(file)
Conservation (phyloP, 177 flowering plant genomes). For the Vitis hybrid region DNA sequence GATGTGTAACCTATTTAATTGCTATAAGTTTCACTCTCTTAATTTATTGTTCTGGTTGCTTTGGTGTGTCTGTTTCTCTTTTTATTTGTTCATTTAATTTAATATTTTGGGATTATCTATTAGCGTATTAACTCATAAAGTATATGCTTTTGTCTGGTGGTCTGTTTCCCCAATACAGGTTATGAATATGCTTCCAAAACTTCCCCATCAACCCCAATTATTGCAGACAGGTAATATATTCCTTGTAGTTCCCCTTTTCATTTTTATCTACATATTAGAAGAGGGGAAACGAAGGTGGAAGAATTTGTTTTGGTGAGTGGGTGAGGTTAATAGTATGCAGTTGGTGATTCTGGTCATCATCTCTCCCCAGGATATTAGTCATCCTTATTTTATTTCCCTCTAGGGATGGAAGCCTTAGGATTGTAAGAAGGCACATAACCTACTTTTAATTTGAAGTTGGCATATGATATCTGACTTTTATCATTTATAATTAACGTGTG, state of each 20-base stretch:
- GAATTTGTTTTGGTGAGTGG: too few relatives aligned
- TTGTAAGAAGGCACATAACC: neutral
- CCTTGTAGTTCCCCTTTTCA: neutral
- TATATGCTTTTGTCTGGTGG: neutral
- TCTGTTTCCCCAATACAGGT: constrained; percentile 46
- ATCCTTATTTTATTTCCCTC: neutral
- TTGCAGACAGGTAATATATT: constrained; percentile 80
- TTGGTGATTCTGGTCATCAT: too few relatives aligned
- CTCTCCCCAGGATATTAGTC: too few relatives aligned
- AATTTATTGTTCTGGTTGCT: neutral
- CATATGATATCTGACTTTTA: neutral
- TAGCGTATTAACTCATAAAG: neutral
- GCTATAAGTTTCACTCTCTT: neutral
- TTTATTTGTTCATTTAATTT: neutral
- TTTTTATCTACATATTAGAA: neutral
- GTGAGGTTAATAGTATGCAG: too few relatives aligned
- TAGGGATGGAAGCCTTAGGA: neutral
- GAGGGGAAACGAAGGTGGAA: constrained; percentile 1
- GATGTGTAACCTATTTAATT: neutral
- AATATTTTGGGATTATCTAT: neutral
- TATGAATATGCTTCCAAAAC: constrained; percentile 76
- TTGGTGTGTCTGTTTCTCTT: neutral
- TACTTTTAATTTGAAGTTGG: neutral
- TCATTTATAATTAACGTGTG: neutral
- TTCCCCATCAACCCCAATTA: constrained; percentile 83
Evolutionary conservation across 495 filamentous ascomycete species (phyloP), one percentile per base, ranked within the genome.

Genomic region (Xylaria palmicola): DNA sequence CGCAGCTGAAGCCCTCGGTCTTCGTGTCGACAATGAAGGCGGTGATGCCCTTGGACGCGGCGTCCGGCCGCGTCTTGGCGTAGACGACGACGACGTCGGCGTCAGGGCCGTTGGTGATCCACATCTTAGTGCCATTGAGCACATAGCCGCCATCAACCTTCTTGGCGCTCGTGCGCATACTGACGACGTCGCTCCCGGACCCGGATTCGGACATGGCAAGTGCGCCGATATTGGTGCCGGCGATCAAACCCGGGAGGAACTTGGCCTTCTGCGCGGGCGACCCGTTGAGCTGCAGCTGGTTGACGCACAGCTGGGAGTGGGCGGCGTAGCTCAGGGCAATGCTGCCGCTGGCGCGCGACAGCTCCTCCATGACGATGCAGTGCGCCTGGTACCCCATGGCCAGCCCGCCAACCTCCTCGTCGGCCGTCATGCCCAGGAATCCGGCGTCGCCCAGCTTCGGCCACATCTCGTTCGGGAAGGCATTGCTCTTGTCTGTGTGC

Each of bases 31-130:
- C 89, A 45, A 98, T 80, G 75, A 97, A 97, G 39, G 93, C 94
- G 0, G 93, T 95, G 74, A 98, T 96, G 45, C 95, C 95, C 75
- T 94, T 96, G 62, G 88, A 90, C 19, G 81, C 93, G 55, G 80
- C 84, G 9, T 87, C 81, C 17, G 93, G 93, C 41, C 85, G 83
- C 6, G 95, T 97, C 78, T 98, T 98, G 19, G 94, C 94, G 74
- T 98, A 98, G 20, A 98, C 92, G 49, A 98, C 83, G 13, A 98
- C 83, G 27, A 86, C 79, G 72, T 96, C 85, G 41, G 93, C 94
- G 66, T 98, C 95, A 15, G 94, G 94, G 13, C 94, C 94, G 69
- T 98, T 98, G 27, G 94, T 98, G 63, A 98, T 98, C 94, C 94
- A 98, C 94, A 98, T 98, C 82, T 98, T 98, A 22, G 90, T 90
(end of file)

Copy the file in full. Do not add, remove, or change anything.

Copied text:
Conservation (phyloP, 177 flowering plant genomes). For the Vitis hybrid region DNA sequence GATGTGTAACCTATTTAATTGCTATAAGTTTCACTCTCTTAATTTATTGTTCTGGTTGCTTTGGTGTGTCTGTTTCTCTTTTTATTTGTTCATTTAATTTAATATTTTGGGATTATCTATTAGCGTATTAACTCATAAAGTATATGCTTTTGTCTGGTGGTCTGTTTCCCCAATACAGGTTATGAATATGCTTCCAAAACTTCCCCATCAACCCCAATTATTGCAGACAGGTAATATATTCCTTGTAGTTCCCCTTTTCATTTTTATCTACATATTAGAAGAGGGGAAACGAAGGTGGAAGAATTTGTTTTGGTGAGTGGGTGAGGTTAATAGTATGCAGTTGGTGATTCTGGTCATCATCTCTCCCCAGGATATTAGTCATCCTTATTTTATTTCCCTCTAGGGATGGAAGCCTTAGGATTGTAAGAAGGCACATAACCTACTTTTAATTTGAAGTTGGCATATGATATCTGACTTTTATCATTTATAATTAACGTGTG, state of each 20-base stretch:
- GAATTTGTTTTGGTGAGTGG: too few relatives aligned
- TTGTAAGAAGGCACATAACC: neutral
- CCTTGTAGTTCCCCTTTTCA: neutral
- TATATGCTTTTGTCTGGTGG: neutral
- TCTGTTTCCCCAATACAGGT: constrained; percentile 46
- ATCCTTATTTTATTTCCCTC: neutral
- TTGCAGACAGGTAATATATT: constrained; percentile 80
- TTGGTGATTCTGGTCATCAT: too few relatives aligned
- CTCTCCCCAGGATATTAGTC: too few relatives aligned
- AATTTATTGTTCTGGTTGCT: neutral
- CATATGATATCTGACTTTTA: neutral
- TAGCGTATTAACTCATAAAG: neutral
- GCTATAAGTTTCACTCTCTT: neutral
- TTTATTTGTTCATTTAATTT: neutral
- TTTTTATCTACATATTAGAA: neutral
- GTGAGGTTAATAGTATGCAG: too few relatives aligned
- TAGGGATGGAAGCCTTAGGA: neutral
- GAGGGGAAACGAAGGTGGAA: constrained; percentile 1
- GATGTGTAACCTATTTAATT: neutral
- AATATTTTGGGATTATCTAT: neutral
- TATGAATATGCTTCCAAAAC: constrained; percentile 76
- TTGGTGTGTCTGTTTCTCTT: neutral
- TACTTTTAATTTGAAGTTGG: neutral
- TCATTTATAATTAACGTGTG: neutral
- TTCCCCATCAACCCCAATTA: constrained; percentile 83
Evolutionary conservation across 495 filamentous ascomycete species (phyloP), one percentile per base, ranked within the genome.

Genomic region (Xylaria palmicola): DNA sequence CGCAGCTGAAGCCCTCGGTCTTCGTGTCGACAATGAAGGCGGTGATGCCCTTGGACGCGGCGTCCGGCCGCGTCTTGGCGTAGACGACGACGACGTCGGCGTCAGGGCCGTTGGTGATCCACATCTTAGTGCCATTGAGCACATAGCCGCCATCAACCTTCTTGGCGCTCGTGCGCATACTGACGACGTCGCTCCCGGACCCGGATTCGGACATGGCAAGTGCGCCGATATTGGTGCCGGCGATCAAACCCGGGAGGAACTTGGCCTTCTGCGCGGGCGACCCGTTGAGCTGCAGCTGGTTGACGCACAGCTGGGAGTGGGCGGCGTAGCTCAGGGCAATGCTGCCGCTGGCGCGCGACAGCTCCTCCATGACGATGCAGTGCGCCTGGTACCCCATGGCCAGCCCGCCAACCTCCTCGTCGGCCGTCATGCCCAGGAATCCGGCGTCGCCCAGCTTCGGCCACATCTCGTTCGGGAAGGCATTGCTCTTGTCTGTGTGC

Each of bases 31-130:
- C 89, A 45, A 98, T 80, G 75, A 97, A 97, G 39, G 93, C 94
- G 0, G 93, T 95, G 74, A 98, T 96, G 45, C 95, C 95, C 75
- T 94, T 96, G 62, G 88, A 90, C 19, G 81, C 93, G 55, G 80
- C 84, G 9, T 87, C 81, C 17, G 93, G 93, C 41, C 85, G 83
- C 6, G 95, T 97, C 78, T 98, T 98, G 19, G 94, C 94, G 74
- T 98, A 98, G 20, A 98, C 92, G 49, A 98, C 83, G 13, A 98
- C 83, G 27, A 86, C 79, G 72, T 96, C 85, G 41, G 93, C 94
- G 66, T 98, C 95, A 15, G 94, G 94, G 13, C 94, C 94, G 69
- T 98, T 98, G 27, G 94, T 98, G 63, A 98, T 98, C 94, C 94
- A 98, C 94, A 98, T 98, C 82, T 98, T 98, A 22, G 90, T 90